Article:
How I Donated A Kidney

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In early November, Verona Strong disclosed that Sue Hedden Miranda, a lifelong resident of Verona, needs a kidney transplant. While that could come from a deceased donor, the wait for one is five to seven years. An alternative is a living donor. Sarah Ford became a living donor in 2018, and wrote this piece about her experience:

The idea that we have the power to give someone a second chance at life is incredible to me. There are things that we can do for others that have minimal impact on us in the long run, but are literally life changing to someone else. I was given that opportunity on March 27, 2018 and it was one of the best days of my life.

In the fall of 2016, Alan, the man who would eventually receive my left kidney in a life-saving transplant, was a stranger to me. We had one mutual friend; a guy I went to high school with, whom he happened to previously work with at the National Kidney Foundation. Alan posted on Facebook about his search for a kidney donor. Some of his friends shared that post, including that same guy from high school. I was immediately drawn to his picture and to his story. He was born with PKD (Polycystic Kidney Disease), the same disease that took his father. I thought about it long and hard because I didn’t want to match with him and then back out, and then went in for the blood tests. I obviously already knew we shared a blood type, but it turns out I was a nearly perfect match. I can’t say it was the end of the testing. They had to make sure I was medically cleared, of good mental health and wasn’t being coerced and that I had two well-functioning kidneys. Turns out, it was a yes to all of it!

Waiting a year and half before surgery is not the norm. Alan had some minor unforeseen medical issues unrelated to his kidney that had to be worked out first. It did give us a chance to get to know each other. By the time I was wheeled into the operating room on that Tuesday morning, we were friends! The surgery was about five hours and I stayed two nights in the hospital. The kindness and care you get in the hospital as an organ donor is truly unmatched. I could’ve gone home one day sooner, but I didn’t want to. It was like a resort and I felt like a rock star! There was no worry about medical bills for anything relating to the process; everything was covered by Alan’s insurance.

I spent a lot of time on message boards for living kidney donors and was very reassured by what seemed to be a fairly easy recovery and stories of people getting right back to their normal lives. While it took me slightly longer than I thought it would, the recovery certainly wasn’t hard. I took a lot of naps, was able to collect disability for four weeks and went back to work when I was ready–close to one month after the transplant. And boy did the community rally around me. Verona is an amazing town, filled with so many people ready to lift-up and assist their own when it is needed. I had my friends and family, but I also had people I barely knew sending me support, gift cards, flowers and food donations.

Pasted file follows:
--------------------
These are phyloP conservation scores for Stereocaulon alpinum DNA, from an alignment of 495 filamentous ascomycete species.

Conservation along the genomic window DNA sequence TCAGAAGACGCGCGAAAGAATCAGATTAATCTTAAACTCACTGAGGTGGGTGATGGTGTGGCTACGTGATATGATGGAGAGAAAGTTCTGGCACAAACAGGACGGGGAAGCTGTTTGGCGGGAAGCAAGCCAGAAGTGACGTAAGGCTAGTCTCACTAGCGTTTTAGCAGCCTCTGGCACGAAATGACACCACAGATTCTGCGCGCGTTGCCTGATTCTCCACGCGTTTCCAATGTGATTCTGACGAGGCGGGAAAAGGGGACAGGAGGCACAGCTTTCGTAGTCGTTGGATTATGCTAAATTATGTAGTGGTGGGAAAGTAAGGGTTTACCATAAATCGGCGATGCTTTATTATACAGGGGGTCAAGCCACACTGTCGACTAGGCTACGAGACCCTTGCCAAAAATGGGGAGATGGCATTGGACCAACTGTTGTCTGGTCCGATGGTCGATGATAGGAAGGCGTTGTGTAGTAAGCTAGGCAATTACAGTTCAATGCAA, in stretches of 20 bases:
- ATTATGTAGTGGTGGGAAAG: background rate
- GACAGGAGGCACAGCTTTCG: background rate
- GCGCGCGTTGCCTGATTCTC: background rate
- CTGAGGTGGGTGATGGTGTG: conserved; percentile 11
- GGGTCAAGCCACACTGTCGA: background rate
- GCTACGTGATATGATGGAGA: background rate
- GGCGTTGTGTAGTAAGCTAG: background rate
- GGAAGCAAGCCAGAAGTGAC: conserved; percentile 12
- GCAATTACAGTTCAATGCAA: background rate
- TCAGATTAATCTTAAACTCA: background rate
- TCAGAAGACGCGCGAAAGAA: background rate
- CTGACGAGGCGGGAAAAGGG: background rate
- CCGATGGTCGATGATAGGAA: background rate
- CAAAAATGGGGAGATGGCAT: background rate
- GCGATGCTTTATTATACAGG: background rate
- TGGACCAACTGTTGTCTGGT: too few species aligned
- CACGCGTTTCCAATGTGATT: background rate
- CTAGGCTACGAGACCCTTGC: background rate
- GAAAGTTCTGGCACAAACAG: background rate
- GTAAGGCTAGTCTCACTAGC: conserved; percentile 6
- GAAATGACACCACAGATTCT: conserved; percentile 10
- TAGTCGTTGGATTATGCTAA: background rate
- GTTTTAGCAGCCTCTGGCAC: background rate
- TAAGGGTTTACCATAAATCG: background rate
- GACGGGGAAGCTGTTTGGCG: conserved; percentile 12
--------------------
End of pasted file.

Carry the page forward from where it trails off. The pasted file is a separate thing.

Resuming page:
And now? In the 5 1/2 years since I’ve donated, I ran three marathons (that’s me above finishing the Philadelphia Marathon with my daughter), became a certified spin instructor, coached Girls on the Run for eight seasons, gotten two new jobs and have continued my active and busy lifestyle with my children. I am even a field ambassador for the American Association of Kidney Patients and got to speak to Congress this past October to help advocate for change. I am part of such a cool club! My kidney function is nearly just as good as it was with two kidneys. I followed up with my kidney coordinator after one year and then at the two-year mark, but now I am free to see my own physician for regular physicals, like I would have done anyway. I am healthy and strong.

But truly the best part is visiting with Alan and his wife and seeing a different man than when we first met. I love to hear about the adventures they are now free to take. In the end, I am the same Sarah and he is a man with a healthy and bright future. I feel so blessed.

To become a living kidney donor for Sue Hedden Miranda contact Cooperman Barnabas Medical Center’s Kidney Transplant Center at [email protected] or 973-322-5346.

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